What is Leukoplakia?
Leukoplakia refers to a condition wherein white and thick patches form on the lining of the cheeks of the mouth as well as in the tongue.
While it is true that smoking is the usual cause for this condition, other irritants may also cause this to occur. Moreover, mild leukoplakia is commonly harmless and typically goes away by itself.
Meanwhile, more severe cases may be associated with oral cancer. These must be given proper treatment urgently. Luckily, regular dental care can significantly aid thwart recurrences.
What is Hairy Leukoplakia?
EBV otherwise known as Epstein-Barr virus is deemed as the primary cause of this condition. Once a person acquired this virus, it lastingly lingers in the body. Although this virus is dormant this can still cause hairy leukoplakia patches to occur at any period. In addition to this, outbreaks are more usual in people who suffer from immune problem and HIV.
What causes Leukoplakia?
The main cause of this condition is still unknown, but, this is precisely connected to tobacco use such as pipe smoking or chronic smoking.
In truth, smoking is the most usual cause. As revealed by some research 3 out of 4 tobacco users will likely to develop leukoplakia at some point in time.
Other causes comprise of:
- Uneven and rough tongue
- Ill-fitting dentures
- Biting the cheek
- Sun exposure to the lips
- HIV or AIDS
- Oral cancer ( even though this is rare)
Causes of Hairy Leukoplakia
Hairy leukoplakia often occurs as a result of an infection with the Epstein-Barr virus which remains in the body of the infected individual for life. EBV is dormant but can be triggered when the immune system is weak especially due to HIV/AIDS. The reactivation of the virus can lead to hairy leukoplakia.
What are the symptoms of Leukoplakia?
Leukoplakia is identified by strange-looking patches within the mouth. These differ in appearance. Normally, patches resulting from this condition have the following traits:
- Irregular of flat-textured
- Gray or white in color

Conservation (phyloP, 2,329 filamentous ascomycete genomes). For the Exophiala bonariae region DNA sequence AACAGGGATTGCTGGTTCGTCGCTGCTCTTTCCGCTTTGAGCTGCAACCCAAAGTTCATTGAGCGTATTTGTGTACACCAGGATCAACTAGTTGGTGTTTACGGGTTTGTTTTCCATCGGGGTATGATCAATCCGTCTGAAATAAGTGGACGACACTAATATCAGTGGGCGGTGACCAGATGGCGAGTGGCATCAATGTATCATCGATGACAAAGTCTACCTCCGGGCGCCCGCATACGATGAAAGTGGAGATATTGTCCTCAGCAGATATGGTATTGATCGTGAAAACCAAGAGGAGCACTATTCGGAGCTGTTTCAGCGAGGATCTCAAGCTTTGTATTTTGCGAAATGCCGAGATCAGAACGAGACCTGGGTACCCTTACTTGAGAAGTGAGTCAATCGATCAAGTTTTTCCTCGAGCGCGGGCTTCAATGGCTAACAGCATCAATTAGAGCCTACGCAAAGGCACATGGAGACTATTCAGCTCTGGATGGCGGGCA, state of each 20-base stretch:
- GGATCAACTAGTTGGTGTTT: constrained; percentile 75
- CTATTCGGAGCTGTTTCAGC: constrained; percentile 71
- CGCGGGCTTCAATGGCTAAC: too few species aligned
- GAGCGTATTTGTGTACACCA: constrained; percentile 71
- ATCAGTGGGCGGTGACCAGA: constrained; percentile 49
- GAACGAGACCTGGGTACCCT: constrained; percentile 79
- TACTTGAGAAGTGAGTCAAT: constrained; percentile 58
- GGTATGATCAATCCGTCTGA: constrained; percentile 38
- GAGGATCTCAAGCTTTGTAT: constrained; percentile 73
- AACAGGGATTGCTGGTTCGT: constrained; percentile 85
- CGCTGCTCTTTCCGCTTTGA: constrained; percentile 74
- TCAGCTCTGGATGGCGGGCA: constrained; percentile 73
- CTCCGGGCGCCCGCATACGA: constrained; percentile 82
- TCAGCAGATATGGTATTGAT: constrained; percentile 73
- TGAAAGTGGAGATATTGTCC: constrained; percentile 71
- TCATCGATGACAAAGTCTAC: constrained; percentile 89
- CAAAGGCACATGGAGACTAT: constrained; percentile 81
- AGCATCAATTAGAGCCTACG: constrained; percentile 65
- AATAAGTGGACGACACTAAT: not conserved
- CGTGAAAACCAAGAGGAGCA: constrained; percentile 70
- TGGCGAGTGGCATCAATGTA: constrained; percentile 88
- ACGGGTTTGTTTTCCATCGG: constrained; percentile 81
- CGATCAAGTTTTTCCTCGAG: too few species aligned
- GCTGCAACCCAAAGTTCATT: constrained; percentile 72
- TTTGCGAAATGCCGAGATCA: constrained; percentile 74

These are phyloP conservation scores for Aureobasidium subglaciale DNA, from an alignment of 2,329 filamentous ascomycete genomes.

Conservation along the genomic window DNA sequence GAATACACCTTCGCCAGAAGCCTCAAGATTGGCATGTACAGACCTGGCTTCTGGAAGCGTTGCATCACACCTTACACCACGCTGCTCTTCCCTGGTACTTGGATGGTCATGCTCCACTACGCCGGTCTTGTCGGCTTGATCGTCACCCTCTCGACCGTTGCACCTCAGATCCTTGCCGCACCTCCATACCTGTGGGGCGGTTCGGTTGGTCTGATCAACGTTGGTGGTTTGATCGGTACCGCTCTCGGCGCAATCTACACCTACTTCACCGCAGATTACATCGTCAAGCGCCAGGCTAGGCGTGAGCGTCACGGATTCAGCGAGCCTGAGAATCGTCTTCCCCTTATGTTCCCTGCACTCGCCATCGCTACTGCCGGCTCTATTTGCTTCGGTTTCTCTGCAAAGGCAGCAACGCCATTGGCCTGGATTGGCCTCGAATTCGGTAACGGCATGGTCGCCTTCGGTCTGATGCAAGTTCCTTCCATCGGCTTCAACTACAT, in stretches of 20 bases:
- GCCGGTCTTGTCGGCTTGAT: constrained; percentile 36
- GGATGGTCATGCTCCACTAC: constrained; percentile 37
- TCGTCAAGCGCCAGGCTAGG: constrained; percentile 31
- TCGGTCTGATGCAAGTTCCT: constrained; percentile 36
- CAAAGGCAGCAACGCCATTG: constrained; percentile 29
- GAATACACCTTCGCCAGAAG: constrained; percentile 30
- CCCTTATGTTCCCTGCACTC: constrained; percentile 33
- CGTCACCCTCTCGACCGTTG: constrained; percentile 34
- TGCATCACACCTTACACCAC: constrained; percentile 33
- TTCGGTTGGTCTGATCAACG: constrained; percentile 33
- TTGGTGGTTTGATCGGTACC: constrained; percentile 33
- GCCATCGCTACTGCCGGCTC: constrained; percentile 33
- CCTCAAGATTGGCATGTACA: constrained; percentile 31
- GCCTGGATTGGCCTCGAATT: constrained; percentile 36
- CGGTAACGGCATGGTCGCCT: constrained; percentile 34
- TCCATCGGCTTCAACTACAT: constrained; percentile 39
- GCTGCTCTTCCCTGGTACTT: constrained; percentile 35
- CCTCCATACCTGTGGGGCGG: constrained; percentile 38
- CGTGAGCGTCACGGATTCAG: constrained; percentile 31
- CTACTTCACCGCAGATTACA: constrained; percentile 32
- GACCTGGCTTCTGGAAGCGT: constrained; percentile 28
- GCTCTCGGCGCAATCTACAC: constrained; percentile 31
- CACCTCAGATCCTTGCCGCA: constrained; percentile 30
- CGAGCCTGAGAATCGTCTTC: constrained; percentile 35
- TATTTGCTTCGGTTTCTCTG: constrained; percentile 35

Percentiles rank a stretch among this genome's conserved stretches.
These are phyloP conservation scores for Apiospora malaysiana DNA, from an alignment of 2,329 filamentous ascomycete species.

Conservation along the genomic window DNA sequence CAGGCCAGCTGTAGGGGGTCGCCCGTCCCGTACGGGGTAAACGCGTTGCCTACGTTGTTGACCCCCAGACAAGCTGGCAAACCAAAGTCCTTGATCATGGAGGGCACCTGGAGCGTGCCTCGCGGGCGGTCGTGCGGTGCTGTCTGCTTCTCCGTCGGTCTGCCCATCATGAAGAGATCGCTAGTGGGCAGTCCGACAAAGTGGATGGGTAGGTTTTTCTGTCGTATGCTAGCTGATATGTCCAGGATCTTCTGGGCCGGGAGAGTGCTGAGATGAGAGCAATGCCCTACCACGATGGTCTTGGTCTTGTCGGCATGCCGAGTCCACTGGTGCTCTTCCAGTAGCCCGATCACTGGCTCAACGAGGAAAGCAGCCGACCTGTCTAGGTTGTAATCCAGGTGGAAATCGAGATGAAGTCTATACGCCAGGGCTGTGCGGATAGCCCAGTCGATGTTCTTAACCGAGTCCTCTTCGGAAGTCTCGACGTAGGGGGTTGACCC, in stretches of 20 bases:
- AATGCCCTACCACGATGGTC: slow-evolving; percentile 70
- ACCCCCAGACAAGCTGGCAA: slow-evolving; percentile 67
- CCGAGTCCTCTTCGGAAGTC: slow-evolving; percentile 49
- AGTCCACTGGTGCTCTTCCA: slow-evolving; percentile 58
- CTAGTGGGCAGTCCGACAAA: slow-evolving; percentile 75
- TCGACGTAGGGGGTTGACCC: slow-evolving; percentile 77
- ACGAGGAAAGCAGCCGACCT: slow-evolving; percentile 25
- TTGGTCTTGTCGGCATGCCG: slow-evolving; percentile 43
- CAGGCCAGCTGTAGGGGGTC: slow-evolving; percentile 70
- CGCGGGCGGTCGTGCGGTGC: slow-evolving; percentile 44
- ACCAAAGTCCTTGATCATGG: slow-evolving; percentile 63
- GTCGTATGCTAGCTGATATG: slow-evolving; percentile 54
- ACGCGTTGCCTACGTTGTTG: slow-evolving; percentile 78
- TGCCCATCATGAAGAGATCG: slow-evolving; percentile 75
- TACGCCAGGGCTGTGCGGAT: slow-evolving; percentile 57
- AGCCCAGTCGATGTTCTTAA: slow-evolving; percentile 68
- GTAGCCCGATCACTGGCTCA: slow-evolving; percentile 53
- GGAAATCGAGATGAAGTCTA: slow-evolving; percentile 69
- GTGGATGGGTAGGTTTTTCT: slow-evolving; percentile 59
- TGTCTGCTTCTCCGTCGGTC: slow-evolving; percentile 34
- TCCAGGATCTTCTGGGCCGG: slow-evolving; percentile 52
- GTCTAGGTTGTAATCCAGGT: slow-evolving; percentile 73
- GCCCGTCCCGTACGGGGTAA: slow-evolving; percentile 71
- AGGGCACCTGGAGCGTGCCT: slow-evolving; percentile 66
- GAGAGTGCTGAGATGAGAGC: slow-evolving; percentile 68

- Comes with raised, hard and thick surface
- The patches barely come with red spots and redness may be an indication of cancer.
In addition, leukoplakia usually emerges on the tongue. But, gums and cheeks are also susceptible. The patches may take a few weeks to develop. However, these are seldom painful. Some women encounter leukoplakia in the vulva area which lies outside the genitals.
Symptoms of Hairy Leukoplakia
For those with hairy leukoplakia, white, fuzzy patches resembling ridges or folds on the side of the tongue can be observed which can be mistaken for oral thrush.
What increases the risk of Leukoplakia?
Risk factors for leukoplakia include tobacco and long-term alcohol use. For hairy leukoplakia, people with HIV/AIDS are more susceptible to develop hairy leukoplakia.
How Is Leukoplakia Diagnosed?
The dentist may consider leukoplakia upon thorough examination; but, a biopsy is more recommendable in order to point out other possible causes like oral cancer. A tiny piece of tissue from the lesion will be extracted to be tested in the laboratory, this is the procedure required for a biopsy. Additionally, a numbing agent shall be used in order for the patient not to encounter any pain.
When to see a doctor?
There are times when mouth sores can be painful or annoying without being harmful. In some other cases, mouth complications can pinpoint a more serious condition.
It is advisable to see the dentist at once if any of the following is encountered:
- Lumps, dark, red or white patches in the mouth
- Sores or white plaques in the mouth that do not heal by themselves within 2 weeks
- Persistent changes in the mouth’s tissues
To be prepared for the dental appointment, it is helpful to make a list of:
- Essential dental and medical information like prior instances of symptoms and treatment (if any)
- The current symptoms even though these appear unconnected to the condition
- All supplements, vitamins, and medications which are taken regularly
- Questions to ask the dentist, primarily from the most vital ones to the least important
Disclaimer: The oral health information published on this web page is solely intended for educational purposes. Hawaii Family Dental strongly recommends to always consult licensed dentists or other qualified health care professionals for any questions concerning your oral health.